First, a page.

Elise Lockwood, assistant professor in the Department of Mathematics at Oregon State, has received a five-year $800K National Science Foundation (NSF) CAREER Award for her project, “Developing Undergraduate Combinatorial Curriculum in Computational Settings.”
The CAREER Award is NSF’s most prestigious award for early career faculty with the potential to serve as academic role models in research and education and to lead advances in the mission of their department or organization. The awards support talented young researchers and scientists as scientific leaders who can integrate education and research in their fields.
“I am very proud of Elise’s success. The NSF CAREER Award not only recognizes her excellent research in mathematics education but also her leadership,” said Sastry G. Pantula, dean of the College of Science. “Elise is an outstanding educator and mentor committed to learning innovations and student success.”
“She is the seventh NSF CAREER awardee in the College of Science and the first in mathematics. I am proud of our faculty’s national and international recognition in research and teaching.”
Other science faculty currently supported by NSF CAREER Awards include Chong Fang, Paul Cheong and David Ji (Chemistry); Debashis Mondal (Statistics); and Ethan Minot and Davide Lazzati (Physics). The College continues to provide training in grant writing for its faculty, and this year, it is focusing its training on NSF CAREER grants for junior faculty.
Lockwood’s research focuses on the teaching and learning of combinatorics at the undergraduate level. The field of combinatorics includes enumeration (or "counting") problems, especially those dealing with the numerical relationships in permutations and combinations. Its applications in probability and discrete mathematics are part of mainstream secondary and post-secondary education, and it is essential for educators to understand how students can best learn and master this difficult branch of fundamental mathematics.
The topic of combinatorial learning intrigued Lockwood after she fell in love with solving counting problems as a graduate student. She was fascinated by the fact that counting problems are easy to state and understand but can be surprisingly difficult to solve. She noticed a paucity of quantitative and qualitative research on the subject.
Lockwood's own work has uncovered significant aspects of how students solve counting problems and what guides their combinatorial reasoning. The latter can range from how they draw upon different numerical outcomes to solve counting problems to how they independently identify mathematical interrelationships.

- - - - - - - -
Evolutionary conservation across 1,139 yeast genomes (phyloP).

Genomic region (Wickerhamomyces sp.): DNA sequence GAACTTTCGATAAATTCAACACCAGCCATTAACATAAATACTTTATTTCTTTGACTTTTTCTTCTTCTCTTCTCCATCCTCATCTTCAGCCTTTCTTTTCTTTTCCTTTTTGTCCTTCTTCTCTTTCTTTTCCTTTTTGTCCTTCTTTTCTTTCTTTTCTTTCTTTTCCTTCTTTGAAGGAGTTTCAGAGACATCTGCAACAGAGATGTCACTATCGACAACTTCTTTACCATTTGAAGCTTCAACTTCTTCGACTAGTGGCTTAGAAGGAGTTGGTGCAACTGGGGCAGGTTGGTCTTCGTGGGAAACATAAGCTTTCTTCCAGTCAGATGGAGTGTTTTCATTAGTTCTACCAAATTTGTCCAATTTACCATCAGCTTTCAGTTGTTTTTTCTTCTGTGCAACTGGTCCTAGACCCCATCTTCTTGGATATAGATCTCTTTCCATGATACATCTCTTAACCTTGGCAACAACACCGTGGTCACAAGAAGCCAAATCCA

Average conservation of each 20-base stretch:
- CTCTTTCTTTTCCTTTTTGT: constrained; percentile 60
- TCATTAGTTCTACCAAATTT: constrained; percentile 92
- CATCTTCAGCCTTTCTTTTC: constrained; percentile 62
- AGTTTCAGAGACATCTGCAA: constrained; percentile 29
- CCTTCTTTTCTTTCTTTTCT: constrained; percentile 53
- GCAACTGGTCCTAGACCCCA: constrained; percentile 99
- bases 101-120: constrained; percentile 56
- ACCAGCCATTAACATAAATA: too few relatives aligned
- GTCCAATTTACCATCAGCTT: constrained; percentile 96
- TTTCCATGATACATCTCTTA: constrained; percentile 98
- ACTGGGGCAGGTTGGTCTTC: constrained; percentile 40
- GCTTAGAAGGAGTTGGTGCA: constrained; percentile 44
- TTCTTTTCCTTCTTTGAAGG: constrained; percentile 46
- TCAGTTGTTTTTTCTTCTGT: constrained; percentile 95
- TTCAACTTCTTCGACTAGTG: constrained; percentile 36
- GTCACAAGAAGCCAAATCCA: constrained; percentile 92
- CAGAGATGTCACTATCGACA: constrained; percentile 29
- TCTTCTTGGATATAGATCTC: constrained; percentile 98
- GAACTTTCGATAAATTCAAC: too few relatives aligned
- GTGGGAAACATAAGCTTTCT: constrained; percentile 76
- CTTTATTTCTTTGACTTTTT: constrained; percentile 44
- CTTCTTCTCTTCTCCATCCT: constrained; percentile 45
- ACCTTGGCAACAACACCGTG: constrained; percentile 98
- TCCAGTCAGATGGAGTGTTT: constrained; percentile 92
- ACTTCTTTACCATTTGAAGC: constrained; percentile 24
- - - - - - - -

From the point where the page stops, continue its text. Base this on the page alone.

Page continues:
Lockwood’s research is especially important because there is ample evidence that suggests students struggle with combinatorial mathematics, posing challenges to their success in the classroom.
“I am passionate about finding ways to help students become more successful as they solve combinatorial problems, and I am grateful for the NSF's support of this work," said Lockwood.
"The grant will also facilitate the professional development of our graduate students, providing a number of rich opportunities to engage in mathematics education research,” said Lockwood.
The NSF CAREER Award will help advance Lockwood’s research on how students learn combinatorial mathematics to the next stage: the interdisciplinary relationship between combinatorics and a neighboring mathematical field.
Lockwood will investigate the relationship between students' learning and understanding of combinatorial mathematics and students' computational thinking and activity. A focus on computational mathematics will also demonstrate how the effective exploitation of different techniques, ideas and activities (such as writing programs and algorithms) from computer science can elicit student engagement and improve instruction of combinatorial problem-solving.
The project will contribute to the “national need for basic research” in this area, according to Lockwood.
One of Lockwood’s objectives is to develop “research-based curricular materials in the form of modules to be implemented in mathematics and computer science classrooms.”
After graduating with a degree in mathematics from Wheaton College, Lockwood obtained her master’s and Ph.D. in mathematics education from Portland State University. Prior to joining OSU in 2013, Lockwood was a postdoctoral fellow at the University of Wisconsin, Madison.